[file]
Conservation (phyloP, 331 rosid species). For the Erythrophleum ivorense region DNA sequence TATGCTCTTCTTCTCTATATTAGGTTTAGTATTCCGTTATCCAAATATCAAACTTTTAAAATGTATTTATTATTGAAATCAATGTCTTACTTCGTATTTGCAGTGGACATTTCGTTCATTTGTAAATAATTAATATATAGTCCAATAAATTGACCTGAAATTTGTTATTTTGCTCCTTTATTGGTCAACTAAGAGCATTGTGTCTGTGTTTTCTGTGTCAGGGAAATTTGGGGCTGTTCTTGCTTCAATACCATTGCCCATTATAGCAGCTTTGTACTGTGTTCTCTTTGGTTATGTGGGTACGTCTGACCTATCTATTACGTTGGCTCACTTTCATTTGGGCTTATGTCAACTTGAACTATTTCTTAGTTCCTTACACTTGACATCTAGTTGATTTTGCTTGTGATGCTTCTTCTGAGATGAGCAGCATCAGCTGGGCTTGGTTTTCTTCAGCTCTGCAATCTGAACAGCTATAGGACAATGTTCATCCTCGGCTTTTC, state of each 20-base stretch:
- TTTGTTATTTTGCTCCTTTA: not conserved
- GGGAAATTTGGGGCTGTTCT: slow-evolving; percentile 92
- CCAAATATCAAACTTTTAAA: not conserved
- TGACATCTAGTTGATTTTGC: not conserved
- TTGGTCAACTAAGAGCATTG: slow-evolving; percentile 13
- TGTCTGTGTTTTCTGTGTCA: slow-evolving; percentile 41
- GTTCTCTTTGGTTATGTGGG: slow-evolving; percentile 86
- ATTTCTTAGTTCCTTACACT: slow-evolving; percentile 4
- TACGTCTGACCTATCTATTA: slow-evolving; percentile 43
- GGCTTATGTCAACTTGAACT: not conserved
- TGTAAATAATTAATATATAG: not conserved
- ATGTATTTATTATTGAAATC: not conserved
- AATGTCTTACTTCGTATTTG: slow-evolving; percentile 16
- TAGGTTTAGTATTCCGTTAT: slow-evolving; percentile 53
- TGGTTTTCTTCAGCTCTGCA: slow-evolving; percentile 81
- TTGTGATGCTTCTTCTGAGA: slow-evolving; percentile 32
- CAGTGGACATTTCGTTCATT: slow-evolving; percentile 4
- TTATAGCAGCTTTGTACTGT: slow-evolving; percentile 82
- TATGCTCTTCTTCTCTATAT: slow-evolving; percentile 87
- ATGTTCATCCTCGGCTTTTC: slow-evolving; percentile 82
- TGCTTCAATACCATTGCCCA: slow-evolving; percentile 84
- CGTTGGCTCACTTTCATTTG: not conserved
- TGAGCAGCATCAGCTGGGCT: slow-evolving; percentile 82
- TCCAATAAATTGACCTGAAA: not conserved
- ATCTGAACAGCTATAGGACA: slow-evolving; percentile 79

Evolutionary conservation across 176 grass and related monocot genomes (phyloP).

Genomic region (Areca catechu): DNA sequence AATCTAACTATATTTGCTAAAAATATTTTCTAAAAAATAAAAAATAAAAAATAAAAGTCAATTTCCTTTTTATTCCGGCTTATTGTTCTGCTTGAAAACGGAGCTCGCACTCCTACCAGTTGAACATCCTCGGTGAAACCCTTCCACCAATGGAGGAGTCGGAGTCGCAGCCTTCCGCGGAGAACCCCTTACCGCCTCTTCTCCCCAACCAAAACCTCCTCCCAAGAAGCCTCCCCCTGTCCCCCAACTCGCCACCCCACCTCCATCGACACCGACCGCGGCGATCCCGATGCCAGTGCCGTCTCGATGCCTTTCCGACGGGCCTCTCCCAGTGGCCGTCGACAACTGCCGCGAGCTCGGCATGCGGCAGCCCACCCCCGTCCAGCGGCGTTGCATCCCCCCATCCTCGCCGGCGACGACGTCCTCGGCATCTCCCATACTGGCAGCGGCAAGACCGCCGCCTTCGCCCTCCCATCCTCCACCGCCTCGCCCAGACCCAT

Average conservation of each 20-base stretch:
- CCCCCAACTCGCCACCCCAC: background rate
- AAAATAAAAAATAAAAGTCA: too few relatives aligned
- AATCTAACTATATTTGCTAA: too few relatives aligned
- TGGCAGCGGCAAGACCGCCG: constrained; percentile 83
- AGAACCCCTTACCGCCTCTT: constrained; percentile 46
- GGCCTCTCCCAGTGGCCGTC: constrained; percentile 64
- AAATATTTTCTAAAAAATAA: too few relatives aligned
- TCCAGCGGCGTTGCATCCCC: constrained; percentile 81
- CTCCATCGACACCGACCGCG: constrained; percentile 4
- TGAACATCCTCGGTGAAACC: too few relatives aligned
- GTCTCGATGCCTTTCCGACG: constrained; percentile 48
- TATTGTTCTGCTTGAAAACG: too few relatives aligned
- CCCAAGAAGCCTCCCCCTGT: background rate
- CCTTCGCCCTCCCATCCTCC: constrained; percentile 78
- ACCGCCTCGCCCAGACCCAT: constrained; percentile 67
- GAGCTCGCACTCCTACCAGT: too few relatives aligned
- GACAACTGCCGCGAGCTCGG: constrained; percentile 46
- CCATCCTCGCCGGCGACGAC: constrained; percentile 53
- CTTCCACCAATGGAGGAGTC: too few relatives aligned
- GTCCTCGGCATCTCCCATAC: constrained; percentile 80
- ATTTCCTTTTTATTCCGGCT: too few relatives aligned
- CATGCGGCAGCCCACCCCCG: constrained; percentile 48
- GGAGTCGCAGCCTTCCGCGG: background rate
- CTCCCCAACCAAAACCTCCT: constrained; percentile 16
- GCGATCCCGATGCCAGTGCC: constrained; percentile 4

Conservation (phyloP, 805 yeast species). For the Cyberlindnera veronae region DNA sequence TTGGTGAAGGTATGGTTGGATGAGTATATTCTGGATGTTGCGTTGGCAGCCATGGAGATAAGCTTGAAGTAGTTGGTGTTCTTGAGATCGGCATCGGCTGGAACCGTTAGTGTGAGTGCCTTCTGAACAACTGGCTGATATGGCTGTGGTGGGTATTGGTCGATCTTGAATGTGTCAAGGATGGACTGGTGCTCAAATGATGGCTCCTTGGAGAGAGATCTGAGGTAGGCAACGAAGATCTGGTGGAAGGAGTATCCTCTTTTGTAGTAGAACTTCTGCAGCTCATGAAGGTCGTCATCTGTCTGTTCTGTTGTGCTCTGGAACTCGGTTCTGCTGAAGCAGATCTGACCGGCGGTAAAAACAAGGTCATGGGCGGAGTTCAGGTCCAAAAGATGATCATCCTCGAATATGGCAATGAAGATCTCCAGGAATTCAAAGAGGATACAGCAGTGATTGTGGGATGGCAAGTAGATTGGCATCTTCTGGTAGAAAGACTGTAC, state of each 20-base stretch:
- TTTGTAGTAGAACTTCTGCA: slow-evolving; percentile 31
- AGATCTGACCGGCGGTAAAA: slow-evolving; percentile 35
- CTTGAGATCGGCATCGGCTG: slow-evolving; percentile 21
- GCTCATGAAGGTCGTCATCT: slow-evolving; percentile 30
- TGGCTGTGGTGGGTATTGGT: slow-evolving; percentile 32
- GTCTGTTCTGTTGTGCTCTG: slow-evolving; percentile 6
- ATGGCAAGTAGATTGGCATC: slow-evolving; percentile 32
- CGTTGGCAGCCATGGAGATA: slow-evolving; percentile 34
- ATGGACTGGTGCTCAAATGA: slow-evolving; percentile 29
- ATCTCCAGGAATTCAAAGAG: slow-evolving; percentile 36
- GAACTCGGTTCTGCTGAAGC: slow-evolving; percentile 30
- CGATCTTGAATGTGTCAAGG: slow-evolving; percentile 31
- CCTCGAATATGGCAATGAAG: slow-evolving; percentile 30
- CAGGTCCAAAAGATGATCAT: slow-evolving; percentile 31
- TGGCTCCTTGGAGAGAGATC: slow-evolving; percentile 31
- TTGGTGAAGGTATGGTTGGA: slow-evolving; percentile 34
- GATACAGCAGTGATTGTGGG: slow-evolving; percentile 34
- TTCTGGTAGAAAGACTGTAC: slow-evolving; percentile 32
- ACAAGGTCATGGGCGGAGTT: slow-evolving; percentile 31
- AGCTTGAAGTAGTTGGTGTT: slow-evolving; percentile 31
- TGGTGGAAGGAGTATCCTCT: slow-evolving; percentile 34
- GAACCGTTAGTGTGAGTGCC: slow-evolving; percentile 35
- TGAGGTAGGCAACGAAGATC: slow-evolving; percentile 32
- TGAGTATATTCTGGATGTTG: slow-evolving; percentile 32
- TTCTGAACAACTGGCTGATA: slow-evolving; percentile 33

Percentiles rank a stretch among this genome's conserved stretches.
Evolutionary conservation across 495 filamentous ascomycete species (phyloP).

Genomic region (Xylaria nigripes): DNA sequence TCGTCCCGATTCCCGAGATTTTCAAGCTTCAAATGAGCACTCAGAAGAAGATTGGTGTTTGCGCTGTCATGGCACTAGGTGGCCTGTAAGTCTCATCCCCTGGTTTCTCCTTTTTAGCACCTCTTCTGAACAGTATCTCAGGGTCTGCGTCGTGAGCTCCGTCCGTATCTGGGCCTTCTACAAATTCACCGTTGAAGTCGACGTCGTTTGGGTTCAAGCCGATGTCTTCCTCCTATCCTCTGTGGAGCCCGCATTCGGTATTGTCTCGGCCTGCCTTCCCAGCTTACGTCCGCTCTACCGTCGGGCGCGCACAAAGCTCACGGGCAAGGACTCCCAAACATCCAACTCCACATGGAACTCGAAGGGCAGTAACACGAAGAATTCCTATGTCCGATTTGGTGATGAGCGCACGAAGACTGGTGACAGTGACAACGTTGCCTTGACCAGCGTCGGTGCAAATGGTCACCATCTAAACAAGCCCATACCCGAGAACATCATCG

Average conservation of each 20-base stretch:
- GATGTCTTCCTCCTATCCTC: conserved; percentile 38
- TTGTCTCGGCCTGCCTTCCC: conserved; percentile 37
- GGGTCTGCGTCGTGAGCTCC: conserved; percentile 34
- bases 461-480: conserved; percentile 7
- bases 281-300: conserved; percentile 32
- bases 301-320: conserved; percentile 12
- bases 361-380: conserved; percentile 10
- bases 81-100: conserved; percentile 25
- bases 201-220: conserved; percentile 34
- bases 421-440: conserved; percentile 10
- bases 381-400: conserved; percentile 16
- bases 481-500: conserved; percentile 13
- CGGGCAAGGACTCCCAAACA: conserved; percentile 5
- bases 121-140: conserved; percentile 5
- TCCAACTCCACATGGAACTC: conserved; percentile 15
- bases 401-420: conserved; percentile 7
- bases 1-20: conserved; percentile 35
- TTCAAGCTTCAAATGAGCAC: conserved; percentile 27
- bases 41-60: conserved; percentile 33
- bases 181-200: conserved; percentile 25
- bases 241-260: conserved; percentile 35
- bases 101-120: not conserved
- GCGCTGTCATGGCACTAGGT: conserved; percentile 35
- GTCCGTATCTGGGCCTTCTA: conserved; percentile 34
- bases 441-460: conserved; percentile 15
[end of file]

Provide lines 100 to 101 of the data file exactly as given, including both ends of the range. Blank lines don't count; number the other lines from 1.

- bases 401-420: conserved; percentile 7
- bases 1-20: conserved; percentile 35